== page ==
- Sample drop-off: Wednesday, June 16, from 8:30-10 a.m. at the Parker County Extension office
- Screening cost: $10 per sample
- Results Meeting: Thursday, June 17 at 8:30 a.m.-12:30 p.m. at the AgriLife Extension office for Parker County, 604 North Main Street, Suite 200, Weatherford
- Registration: Click here to register online
A Texas Well Owner Network, or TWON, training has been scheduled for June 17 in Weatherford. Well owners can also bring a sample of their well water the day before for testing.
The Well Educated training, which is free and open to the public, will be held Thursday, June 17 at 8:30 a.m.-12:30 p.m. at the AgriLife Extension office for Parker County, 604 North Main Street, Suite 200, Weatherford.
Joel Pigg, Texas A&M AgriLife Extension Service program specialist and TWON coordinator, College Station, said the TWON program is for Texas residents who depend on household wells for their water needs.
“The program was established to help well owners become familiar with Texas groundwater resources, septic system maintenance, well maintenance and construction, and water quality and treatment,” he said. “It allows them to learn more about how to improve and protect their community water resources.”
Well owners who would like to have their well water tested can pick up two sample containers and collection instructions in the week before the event from the AgriLife Extension office for Parker County, 604 North Main Street, Suite 200, Weatherford. Both the sample drop-off and the informational meeting will happen at the same location.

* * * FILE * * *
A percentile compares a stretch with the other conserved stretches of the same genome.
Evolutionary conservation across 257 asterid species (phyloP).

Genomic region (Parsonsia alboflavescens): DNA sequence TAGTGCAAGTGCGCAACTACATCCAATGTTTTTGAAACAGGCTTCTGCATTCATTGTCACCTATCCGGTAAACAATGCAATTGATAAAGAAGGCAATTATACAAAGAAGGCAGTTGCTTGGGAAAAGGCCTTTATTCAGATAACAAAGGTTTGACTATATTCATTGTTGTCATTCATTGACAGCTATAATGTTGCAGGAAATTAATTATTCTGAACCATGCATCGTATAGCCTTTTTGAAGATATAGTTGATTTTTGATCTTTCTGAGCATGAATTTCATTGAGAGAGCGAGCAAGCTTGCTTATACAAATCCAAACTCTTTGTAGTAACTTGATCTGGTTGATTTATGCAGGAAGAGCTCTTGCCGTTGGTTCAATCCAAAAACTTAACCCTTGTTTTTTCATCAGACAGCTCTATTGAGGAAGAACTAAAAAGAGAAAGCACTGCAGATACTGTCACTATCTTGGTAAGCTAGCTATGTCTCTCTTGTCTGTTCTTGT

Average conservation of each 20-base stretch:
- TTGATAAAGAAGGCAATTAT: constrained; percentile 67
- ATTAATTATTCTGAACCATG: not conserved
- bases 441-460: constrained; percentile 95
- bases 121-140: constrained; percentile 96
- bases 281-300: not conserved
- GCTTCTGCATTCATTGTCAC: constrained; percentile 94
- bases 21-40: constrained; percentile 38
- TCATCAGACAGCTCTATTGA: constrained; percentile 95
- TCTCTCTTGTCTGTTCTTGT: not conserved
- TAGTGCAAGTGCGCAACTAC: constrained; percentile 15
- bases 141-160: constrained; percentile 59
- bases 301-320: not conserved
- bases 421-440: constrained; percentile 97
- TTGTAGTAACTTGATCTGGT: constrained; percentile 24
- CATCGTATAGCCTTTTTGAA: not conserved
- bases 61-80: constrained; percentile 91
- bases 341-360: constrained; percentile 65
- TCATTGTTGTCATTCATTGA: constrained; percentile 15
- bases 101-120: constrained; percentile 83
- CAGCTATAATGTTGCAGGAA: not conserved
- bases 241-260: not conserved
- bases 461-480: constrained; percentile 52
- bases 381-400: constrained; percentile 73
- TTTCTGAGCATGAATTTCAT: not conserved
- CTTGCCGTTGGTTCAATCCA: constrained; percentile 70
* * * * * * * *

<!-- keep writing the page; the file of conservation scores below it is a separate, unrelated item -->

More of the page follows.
Sample drop-off will be the day before the event, Wednesday, June 16, from 8:30-10 a.m. at the Parker County Extension office. Screening costs $10 per sample, due when samples are turned in. Samples will be screened for nitrates, total dissolved solids and bacteria. The Thursday, June 17 meeting will include information explaining the results.
Attendees can register on the Texas Well Owner Network website or by calling 979-845-1461.
“The training is one of several being conducted statewide through the Texas Well Owner Network project,” Pigg said. “The core content of this program is the same as other trainings, but the information is tailored to local water quality issues and aquifers.”
More than a million private water wells in Texas provide water to citizens in rural areas and increasingly to those living on small acreages at the growing rural-urban interface. Private well owners are independently responsible for monitoring the quality of their wells.
“They are responsible for all aspects of ensuring their drinking water system is safe — testing, inspecting, maintaining it,” Pigg said. “This training will help private well owners to understand and care for their wells.”
Funding for the Texas Well Owner Network is through a Clean Water Act nonpoint source grant provided by the Texas State Soil and Water Conservation Board and the U.S. Environmental Protection Agency. The project is managed by the TWRI, part of Texas A&M AgriLife Research, AgriLife Extension and the College of Agriculture and Life Sciences at Texas A&M University.